The Pope on Europe



I wanted to post something on the speech Pope Francis delivered to the European Parliament on Tuesday 25th November, but wanted to read and absorb it thoroughly first, thus this post is somewhat late.

My initial observations were amusement at the spectacle of the Pope chastising the body, accusing it of being "aloof", giving his impression of Europe as portraying a "general impression of weariness and aging", "the great ideas which once inspired Europe seem to have lost their attraction, only to be replaced by the bureaucratic technicalities of its institutions." for saying this, he was rather surprisingly, warmly applauded. Interesting I thought. Was it that the politicians had switched off from the content of the speech to such an extent that, by the end, they were on auto-pilot?

The way this has been reported across the world reveals "the Francis effect" in full relief. Francis' comments are the closest he has come to the kind of rhetoric used by Pope Emeritus Benedict XVI, according to Vatican commentator John Allen. For example, Pope Francis asserted A Europe which is no longer open to the transcendent dimension of life is a Europe which risks slowly losing its soul …” and he emphasised the Christian foundations of European society, stating that Europe needs to stop denying its Christian identity: “A two-thousand-year-old history lines Europe and Christianity …. A Europe which is capable of appreciating its religious roots … will be all the more immune to the many forms of extremism spreading in the world today, not least as a result of the great vacuum of ideals which we are currently witnessing in the West.” The Pope also criticised abortion and euthanasia saying that Abortion is an example of a Western culture that treats human beings as “mere cogs in a machine.” As examples, Francis cited “the terminally ill, the elderly who are abandoned and uncared for, and children who are killed in the womb.”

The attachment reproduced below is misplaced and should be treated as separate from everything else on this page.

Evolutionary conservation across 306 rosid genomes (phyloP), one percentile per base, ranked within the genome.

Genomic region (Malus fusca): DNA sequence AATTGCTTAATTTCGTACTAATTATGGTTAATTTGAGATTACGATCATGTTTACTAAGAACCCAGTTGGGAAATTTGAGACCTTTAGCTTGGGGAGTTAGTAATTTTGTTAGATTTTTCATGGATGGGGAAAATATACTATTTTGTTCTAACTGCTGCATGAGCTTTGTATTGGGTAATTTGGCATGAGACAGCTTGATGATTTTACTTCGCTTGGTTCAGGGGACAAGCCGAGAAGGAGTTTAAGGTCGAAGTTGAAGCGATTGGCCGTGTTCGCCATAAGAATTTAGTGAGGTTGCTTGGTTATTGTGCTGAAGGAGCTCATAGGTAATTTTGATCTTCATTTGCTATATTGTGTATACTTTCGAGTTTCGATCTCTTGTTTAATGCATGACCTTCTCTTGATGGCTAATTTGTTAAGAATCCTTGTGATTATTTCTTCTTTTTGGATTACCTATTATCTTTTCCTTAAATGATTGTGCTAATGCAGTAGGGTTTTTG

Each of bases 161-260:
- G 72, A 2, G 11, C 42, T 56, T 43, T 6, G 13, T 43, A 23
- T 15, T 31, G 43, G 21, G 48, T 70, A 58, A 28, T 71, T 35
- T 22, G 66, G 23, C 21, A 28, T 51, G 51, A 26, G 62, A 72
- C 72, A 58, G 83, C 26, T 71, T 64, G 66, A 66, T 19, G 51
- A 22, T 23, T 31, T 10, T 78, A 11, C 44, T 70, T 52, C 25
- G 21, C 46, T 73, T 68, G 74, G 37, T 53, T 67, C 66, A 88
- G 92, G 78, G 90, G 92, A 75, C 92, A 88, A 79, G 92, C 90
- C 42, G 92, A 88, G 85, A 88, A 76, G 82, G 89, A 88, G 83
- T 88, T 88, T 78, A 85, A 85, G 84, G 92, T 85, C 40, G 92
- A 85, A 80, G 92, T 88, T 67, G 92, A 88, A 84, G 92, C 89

You have to wonder what the press would have reported had Pope Benedict XVI said such things? As it is, the press ignored the broad bias of Francis' speech toward criticism of Europe and, rather interestingly, concentrated instead on his comments regarding the environment, arms trade, human trafficking, labour and immigration, and the headlines read "Francis demands Europe care for the poor". Allen puts it this way:

Had it been Benedict who journeyed into the heart of secular Europe and said the exact same things, the question likely would have been: “Holy Father, are you on the far right?” The difference has little to do with what Francis actually said, and everything to do with how the narrative dictates he should be perceived.
John Allen is not the only one who detects a more Benedictine element to Francis' rhetoric at the European Parliament. Greg Daly also references this, but goes further:

In calling for the defense of democracy and a renewed emphasis on the dignity of the human person, Pope Francis seems to have been channeling not merely his predecessors but also the so-called Father of Europe, Robert Schuman, a devout Catholic who had been profoundly influenced by the writings of Jacques Maritain and Pope Leo XIII. In Pour l’Europe, his final book before his death in 1963, Schuman wrote that, “Democracy owes its existence to Christianity. It was born the day man was called to realize in his daily commitment the dignity of the human person in his individual freedom, in the respect of the rights of everyone, and in the practice of brotherly love towards all. Never, before Christ, had similar concepts been formulated.”
His speech called Europe to account and almost dared it to be Christian; to recognise that Christianity is its foundational notion and the principle which has made it a success in brokering peace in a diverse social melee. I felt moved by the Pope's address, by his call to Europe's leaders, reminiscent of John the Baptist, breaking down the essential elements of value at the core of Europe's ideology and reminding them of just how Christian these elements are. I was so pleased that those present were able to recognise the truth and value in what he said.


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